Hotels failing disabled guests, finds survey

By Noli Dinkovski

- Last updated on GMT

Related tags: Hotel

Hotels failing disabled guests, finds survey
Hoteliers have been urged to do more for the disabled after a survey found that only one in 10 hotel bedrooms currently meet their needs. 

According to the survey by online training company AccessChamp, hoteliers are falling short when it comes to providing great customer service to disabled guests. It claimed that the industry is overlooking the £2bn stay away from home market for disabled people, as valued by VisitEngland in 2010.

The research, conducted with 276 members of Disabled Motoring UK in 2013, revealed that 60.4 percent of disabled guests found bathroom facilities in hotel rooms as just ‘ok’ or ‘poor’.

Meanwhile, 52 percent said the same about the room facilities, while 59.8 percent offered the same response about the location of their room in relation to the reception.

Service shortfall

Arnold Fewell, report author and managing director of AccessChamp, said hotels were a long way from providing an outstanding service to this valuable market.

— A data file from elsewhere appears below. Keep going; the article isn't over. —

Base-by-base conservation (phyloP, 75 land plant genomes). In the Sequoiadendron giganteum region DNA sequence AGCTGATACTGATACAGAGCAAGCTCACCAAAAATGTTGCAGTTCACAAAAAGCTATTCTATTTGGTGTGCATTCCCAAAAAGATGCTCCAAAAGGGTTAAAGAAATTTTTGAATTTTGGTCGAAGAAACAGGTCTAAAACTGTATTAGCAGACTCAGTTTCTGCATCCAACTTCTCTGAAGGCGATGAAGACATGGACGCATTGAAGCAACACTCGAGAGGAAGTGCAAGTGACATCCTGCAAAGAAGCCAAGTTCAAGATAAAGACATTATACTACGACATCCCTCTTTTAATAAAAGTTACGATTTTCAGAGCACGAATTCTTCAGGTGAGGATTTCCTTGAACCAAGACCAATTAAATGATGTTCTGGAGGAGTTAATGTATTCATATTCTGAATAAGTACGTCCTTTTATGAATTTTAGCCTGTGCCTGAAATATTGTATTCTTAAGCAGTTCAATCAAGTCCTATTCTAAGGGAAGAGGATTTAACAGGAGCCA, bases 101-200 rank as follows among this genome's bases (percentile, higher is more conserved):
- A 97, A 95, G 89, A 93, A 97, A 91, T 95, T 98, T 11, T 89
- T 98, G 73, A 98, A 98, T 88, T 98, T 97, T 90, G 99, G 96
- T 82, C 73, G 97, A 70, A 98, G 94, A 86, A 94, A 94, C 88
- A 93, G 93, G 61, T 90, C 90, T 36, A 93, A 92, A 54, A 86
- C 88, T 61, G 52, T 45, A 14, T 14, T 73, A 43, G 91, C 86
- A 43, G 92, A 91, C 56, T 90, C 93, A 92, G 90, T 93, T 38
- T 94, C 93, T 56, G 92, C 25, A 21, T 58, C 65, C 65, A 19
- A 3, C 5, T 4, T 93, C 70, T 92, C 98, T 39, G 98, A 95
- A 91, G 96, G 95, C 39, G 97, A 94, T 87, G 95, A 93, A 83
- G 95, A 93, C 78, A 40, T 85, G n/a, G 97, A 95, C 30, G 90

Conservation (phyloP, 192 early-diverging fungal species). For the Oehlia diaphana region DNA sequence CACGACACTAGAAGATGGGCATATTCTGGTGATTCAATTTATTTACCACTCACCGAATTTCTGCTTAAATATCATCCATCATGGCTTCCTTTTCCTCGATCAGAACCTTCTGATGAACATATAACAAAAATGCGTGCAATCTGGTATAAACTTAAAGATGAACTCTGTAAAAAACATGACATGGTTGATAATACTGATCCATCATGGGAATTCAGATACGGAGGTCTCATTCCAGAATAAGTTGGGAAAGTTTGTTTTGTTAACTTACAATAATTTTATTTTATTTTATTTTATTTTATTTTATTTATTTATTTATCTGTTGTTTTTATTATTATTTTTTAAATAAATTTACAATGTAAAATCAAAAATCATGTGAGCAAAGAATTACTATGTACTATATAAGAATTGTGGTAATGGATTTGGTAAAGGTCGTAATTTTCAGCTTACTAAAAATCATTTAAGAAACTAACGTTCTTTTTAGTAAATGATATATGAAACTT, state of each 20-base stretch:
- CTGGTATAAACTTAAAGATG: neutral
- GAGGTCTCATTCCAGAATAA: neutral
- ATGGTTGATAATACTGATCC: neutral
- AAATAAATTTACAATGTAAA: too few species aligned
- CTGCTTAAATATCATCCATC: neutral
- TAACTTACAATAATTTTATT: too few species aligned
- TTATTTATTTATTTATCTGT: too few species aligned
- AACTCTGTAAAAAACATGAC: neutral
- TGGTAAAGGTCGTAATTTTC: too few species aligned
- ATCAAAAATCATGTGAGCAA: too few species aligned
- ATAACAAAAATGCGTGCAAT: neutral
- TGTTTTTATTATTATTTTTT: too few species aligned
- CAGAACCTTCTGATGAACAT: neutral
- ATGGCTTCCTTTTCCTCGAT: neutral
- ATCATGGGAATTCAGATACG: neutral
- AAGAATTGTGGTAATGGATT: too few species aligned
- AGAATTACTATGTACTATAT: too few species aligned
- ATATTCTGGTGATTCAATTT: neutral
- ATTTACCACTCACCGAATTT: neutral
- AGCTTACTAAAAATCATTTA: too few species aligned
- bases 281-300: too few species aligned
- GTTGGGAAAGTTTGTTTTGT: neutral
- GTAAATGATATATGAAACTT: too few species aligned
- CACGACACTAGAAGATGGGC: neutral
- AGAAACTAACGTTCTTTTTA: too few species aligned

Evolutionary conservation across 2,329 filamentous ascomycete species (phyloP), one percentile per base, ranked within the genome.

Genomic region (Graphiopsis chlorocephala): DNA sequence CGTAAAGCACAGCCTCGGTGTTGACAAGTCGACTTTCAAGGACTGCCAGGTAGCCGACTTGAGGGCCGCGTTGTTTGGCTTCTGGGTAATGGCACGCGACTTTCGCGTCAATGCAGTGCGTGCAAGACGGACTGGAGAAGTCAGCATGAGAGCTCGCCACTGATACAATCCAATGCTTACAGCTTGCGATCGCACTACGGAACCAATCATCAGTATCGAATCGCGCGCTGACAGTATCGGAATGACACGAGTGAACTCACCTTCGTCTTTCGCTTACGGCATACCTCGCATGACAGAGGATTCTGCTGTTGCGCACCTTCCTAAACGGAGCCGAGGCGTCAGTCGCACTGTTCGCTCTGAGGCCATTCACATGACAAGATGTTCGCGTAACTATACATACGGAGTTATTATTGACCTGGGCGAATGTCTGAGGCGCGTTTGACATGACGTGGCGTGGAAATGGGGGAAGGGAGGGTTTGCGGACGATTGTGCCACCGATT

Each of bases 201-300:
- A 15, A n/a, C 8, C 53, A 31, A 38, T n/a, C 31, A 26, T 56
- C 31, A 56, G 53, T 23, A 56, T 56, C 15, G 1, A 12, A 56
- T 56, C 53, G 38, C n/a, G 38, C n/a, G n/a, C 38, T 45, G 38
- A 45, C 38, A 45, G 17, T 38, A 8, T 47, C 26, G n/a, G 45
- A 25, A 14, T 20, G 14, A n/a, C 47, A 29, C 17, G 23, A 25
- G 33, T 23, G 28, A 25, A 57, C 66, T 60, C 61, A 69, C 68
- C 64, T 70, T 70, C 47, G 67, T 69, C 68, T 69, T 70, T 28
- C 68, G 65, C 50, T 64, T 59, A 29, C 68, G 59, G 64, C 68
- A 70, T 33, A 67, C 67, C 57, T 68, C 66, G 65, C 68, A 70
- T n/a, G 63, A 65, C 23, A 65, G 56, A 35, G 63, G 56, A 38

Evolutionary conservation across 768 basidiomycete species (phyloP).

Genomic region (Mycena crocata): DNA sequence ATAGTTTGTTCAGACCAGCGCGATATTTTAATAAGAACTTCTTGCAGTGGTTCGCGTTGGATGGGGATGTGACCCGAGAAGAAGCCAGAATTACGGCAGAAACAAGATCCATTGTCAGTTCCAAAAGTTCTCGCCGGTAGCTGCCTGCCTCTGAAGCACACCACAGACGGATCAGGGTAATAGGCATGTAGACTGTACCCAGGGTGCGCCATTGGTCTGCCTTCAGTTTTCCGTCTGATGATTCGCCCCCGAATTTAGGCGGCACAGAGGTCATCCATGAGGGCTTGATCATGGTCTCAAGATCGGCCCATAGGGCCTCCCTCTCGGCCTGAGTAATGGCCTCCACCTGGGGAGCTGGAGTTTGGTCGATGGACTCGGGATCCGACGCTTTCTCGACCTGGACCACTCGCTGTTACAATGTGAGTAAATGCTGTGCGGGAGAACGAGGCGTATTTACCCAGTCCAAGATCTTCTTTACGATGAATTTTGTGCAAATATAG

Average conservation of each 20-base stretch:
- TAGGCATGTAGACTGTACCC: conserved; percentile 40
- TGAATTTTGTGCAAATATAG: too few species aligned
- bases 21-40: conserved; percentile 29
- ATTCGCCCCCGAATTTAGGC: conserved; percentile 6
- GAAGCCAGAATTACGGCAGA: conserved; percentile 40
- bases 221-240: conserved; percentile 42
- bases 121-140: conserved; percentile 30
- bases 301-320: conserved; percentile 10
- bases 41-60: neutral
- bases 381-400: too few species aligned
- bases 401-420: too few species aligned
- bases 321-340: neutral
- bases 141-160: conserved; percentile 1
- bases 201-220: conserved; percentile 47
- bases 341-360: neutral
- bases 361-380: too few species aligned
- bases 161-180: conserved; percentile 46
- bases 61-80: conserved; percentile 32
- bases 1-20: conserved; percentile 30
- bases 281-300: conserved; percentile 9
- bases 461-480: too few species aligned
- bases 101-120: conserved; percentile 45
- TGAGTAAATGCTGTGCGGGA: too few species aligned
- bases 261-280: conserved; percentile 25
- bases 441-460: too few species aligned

He explained: “Every day in the UK, 25 percent of the population deals with a disability, either as a disabled person or as a carer. Surely, in this day and age, disabled people should receive the same level of service as non-disabled people?

“That is why it is concerning to see in this research the current situation of customer service that disabled people are receiving in hotels.”

Fewell added: “Just 10 percent of hotel bedrooms are currently meeting the needs of disabled people. It is a long way from excellent but now we have a benchmark to measure against.”

Missed opportunity

The report also found that only 39.8 percent of respondents were asked for extra information when making a booking. Fewell claimed that by not asking, hotels were missing out on making simple and low-cost ways to enhance the disabled guest experience – such as taking furniture out of the room for wheelchair users.

Fewell explained that some of these issues should have been should have been tackled already under The Equality Act, while others will only cost small amounts to improve.

“I hope that the findings will help hoteliers improve their service to disabled guests further by concentrating on key issues,” he added.                   

More positively, 70.2 percent of respondents rated staff helpfulness as ‘good’ or ‘very good’, while 50.3 percent gave the same response in relation to the ease of the reading of marketing materials.

However, 75.2 percent of respondents said hotels should create a specific brochure or accessibility statement for disabled people.

Related topics: Business, Hotels

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